Running a marathon – the famed 26.2 – is a huge deal. Not everyone can do it, and it takes a lot of perseverance, hard work and a vision. If you're a casual runner considering taking on your first marathon, here are some tips for you to get started and ready to rock it:
Believe it or not, there's actually a lot to do before you begin marathon training. Here are some of the steps that will see you on your way to marathon completion:
Check with your doctor to get the green light for the vigorous training that running a marathon requires.
Get fitted for good running shoes. A specialist at a fitness store can watch you walk and run, and by examining your gait, he or she will be able to help you decide which pair of shoes is right for you. Bring in your old running shoes as well – some experts like to examine the wear patterns.
Get your other gear. Talk to fitness experts at a specialty running store, or ask around with friends who are hardcore runners. They can recommend the best socks, shorts or tights and other products and materials that eliminate chafing and will keep you cool (or warm) during your runs.
Schedule your runs. Being consistent is important in marathon training, so before you begin, make sure you have a set time each day for running, lifting, stretching and everything that marathon prep entails.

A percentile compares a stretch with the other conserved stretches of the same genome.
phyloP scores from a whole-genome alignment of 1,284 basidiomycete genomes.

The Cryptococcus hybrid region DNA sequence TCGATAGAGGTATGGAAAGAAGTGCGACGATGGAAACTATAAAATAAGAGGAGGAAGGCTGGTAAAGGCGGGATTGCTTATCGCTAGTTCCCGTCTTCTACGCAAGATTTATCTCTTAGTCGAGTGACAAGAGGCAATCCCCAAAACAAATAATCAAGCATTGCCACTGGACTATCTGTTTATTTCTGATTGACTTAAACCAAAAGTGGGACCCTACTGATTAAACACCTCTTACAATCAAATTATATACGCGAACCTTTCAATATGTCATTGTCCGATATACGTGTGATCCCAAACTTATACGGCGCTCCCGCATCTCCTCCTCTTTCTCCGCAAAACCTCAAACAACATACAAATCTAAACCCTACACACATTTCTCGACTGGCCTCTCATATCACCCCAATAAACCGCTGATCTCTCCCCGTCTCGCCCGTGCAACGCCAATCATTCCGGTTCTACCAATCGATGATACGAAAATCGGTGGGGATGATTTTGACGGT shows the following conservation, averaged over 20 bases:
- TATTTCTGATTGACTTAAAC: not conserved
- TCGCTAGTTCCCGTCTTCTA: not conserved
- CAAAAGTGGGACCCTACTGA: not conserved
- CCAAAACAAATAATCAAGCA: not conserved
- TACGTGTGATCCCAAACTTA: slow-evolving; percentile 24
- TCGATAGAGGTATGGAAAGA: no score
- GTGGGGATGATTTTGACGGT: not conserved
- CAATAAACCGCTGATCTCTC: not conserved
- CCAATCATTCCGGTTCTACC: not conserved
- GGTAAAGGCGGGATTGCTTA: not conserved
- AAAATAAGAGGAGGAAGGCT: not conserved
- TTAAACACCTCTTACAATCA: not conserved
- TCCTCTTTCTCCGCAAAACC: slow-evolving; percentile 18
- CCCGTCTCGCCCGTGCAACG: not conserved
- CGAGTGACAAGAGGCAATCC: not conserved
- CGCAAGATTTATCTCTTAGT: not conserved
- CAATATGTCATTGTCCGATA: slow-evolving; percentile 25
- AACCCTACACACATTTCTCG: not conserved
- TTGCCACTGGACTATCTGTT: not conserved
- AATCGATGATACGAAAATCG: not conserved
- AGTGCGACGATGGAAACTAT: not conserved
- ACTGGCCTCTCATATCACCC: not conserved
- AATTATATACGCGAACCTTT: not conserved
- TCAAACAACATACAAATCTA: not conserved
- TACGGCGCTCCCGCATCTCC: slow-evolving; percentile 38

Learn about proper nutrition and hydration, and begin practicing it right away. You can find plenty of information online or consult with other runners to see what they do. Consider adding sports drinks, complex carbs and protein meal replacements – like Naturade Total Soy – to give your performance diet a boost.
Realize that you need to follow a training plan that is quite regimented, but that it's important to deviate from the plan if you have an injury or are not feeling 100 percent. Here are some basic training tips:
Keep a training log and record your distance, times and how you feel each day you run. You should also monitor your heart rate each morning before running and keep it in your training log. You'll have a baseline and will know that if your heart rate spikes, it might be time to relax the workout a bit.
Run three or four days per week. One day should be focused on distance, two should be focused on speed and one should be a recovery day where you take it easy.
Consider adding two days of strength training per week, which can include yoga, Pilates, weight-training or something similar.
You should increase your distance by no more than 10 percent each week. The gradual increase is important to prevent injury. On each third or fourth week, cut back on your miles for that week.
Give yourself at least one day per week to do no running.
Add cross-training like cycling, rowing or swimming to your routine. You should do these activities for only 45 minutes up to two times per week.